CETL Learning Tips: Office hours — should I go?

Jennifer Coon, Special Lecturer

You likely know about office hours, but might avoid this unfamiliar ground. This week’s learning tip comes from Jennifer Coon, a writing and rhetoric instructor here at Oakland University who voices how many faculty feel as they wait with their door open for a student to stop by.

Should I go to my professor’s office hours?

Q: You are doing well in this class. All your assignments are in. You like the content and you’re even thinking about changing your major.

A: YES! Why not look to your professor as a mentor or suggest a research collaboration?

Q: You’re thinking of dropping this class. You are missing several assignments, the content is just not clicking and you’ve got several work schedule conflicts.

A: YES! Don’t drop a class without talking to a professor or adviser first. You might have different impressions of your progress.

Q: You’re doing OK in this class. One low test score. Perhaps you’re unclear about a few small details, but you’re doing OK. No big deal.

A: YES! Get clarification on unclear topics and set a plan to finish the semester successfully.

Visiting your professor during their office hours or “student hours” might seem intimidating, or maybe like a waste of time, or perhaps bothersome. Whatever the reason, you should know professors are waiting for you. Our role is to listen; to help you develop an agreeable work plan; to model behavior and decorum for this type of (new) relationship; to move you to take action; to talk about your research; and to plan collaborations. The door is open to you because you are the reason we are here. We want you to be successful, and students who visit professors outside of class are infinitely more successful than those who don’t.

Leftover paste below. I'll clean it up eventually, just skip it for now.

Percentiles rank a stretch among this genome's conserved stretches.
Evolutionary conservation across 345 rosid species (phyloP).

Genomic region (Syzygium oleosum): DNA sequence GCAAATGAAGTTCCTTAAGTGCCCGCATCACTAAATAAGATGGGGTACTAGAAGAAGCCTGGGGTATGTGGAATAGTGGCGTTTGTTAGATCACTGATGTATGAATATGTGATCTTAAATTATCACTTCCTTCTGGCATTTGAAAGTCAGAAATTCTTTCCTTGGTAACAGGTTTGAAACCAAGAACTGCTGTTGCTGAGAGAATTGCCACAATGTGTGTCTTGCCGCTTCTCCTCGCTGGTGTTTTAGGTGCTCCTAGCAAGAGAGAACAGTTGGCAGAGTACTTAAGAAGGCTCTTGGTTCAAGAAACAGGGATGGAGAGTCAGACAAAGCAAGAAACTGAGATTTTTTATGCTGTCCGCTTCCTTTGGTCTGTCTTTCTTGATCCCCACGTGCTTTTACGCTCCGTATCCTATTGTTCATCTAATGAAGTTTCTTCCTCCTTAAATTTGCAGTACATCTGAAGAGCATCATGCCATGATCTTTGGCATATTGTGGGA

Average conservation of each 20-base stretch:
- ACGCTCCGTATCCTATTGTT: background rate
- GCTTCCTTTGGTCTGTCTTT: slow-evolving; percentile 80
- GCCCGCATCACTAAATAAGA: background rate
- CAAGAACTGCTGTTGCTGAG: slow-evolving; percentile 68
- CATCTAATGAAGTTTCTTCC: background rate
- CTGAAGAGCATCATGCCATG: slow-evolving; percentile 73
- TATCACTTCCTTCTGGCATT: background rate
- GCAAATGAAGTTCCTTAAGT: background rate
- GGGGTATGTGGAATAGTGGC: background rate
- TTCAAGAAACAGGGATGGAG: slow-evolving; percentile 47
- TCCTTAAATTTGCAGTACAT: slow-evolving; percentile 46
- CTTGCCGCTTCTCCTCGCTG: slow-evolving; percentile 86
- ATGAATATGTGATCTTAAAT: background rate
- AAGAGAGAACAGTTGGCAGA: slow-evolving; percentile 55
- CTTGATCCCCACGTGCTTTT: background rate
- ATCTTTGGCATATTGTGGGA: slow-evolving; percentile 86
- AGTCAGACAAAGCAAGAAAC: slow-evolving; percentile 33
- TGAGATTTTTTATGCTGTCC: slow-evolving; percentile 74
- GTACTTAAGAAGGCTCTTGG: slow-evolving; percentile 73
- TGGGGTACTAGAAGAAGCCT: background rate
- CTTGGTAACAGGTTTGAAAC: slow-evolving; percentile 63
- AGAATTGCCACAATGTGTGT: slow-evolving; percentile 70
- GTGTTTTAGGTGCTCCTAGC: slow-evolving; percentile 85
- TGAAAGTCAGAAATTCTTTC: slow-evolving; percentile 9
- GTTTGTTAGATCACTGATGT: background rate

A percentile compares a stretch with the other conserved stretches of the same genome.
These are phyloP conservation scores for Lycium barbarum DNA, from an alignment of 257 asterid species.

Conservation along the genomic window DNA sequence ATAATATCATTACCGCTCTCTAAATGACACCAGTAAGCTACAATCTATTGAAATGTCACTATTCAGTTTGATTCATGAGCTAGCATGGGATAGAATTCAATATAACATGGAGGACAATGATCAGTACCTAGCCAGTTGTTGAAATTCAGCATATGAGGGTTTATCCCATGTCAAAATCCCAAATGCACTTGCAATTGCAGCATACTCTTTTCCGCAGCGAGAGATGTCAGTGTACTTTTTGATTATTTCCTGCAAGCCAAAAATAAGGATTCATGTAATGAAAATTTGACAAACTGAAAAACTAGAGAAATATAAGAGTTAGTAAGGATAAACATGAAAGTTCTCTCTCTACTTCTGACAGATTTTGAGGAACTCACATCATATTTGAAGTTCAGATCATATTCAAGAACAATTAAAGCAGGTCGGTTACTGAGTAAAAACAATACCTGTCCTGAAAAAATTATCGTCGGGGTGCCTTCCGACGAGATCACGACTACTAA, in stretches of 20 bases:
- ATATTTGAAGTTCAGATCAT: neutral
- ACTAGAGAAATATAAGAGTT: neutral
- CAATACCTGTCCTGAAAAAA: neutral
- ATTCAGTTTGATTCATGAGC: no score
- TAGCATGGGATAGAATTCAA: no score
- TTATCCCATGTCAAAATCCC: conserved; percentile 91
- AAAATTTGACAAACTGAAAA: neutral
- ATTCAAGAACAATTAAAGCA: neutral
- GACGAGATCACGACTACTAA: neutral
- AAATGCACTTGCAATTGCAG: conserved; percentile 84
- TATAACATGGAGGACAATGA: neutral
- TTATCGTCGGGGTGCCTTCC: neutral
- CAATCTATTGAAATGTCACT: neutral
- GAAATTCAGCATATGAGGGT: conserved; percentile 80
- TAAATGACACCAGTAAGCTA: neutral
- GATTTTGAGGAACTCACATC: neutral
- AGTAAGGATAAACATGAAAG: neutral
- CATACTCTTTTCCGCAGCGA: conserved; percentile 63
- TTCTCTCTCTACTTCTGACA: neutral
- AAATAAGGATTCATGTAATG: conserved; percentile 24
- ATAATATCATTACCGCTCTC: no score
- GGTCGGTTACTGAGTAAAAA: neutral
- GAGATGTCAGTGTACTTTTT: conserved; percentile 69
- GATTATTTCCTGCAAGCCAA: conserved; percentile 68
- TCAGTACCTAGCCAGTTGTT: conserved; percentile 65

Meeting face-to-face might seem outdated due to the technology we use for quick and frequent communications, but nothing beats the give-and-take of a conversation, especially when you are trying to understand a complex topic in your own way. Your role is to question (everything); to make a plan for success; to practice advocating for yourself and your interests; to even look at this as a chance to mirror a meeting with future employers; and to gather clarification that neither books nor Moodle can give.

After extended absences or problems with coursework, you might want to reestablish yourself in the eyes of the professor as someone who really is committed to this class. In the face of group projects, you might bring a classmate or classmates to office hours. Small group conferences can be incredibly beneficial to all involved.

Today, these office hours might be face-to-face, on cell phones, virtual by use of Skype, Google Meet or FaceTime, or on a platform like WebEx. Some professors have open door/walk-in hours, while others schedule appointments. Professors list their office hours/location on their syllabi, on their doors and (some) list them on their Moodle course page.

No matter the format, know that ultimately, our interest in you helps elevate your interest in the class and the coursework. So, engage us. The door is open.

Jennifer Coon teaches writing and rhetoric at Oakland University. If you would like to contribute a learning tip to this column, contact Christina Moore at [email protected].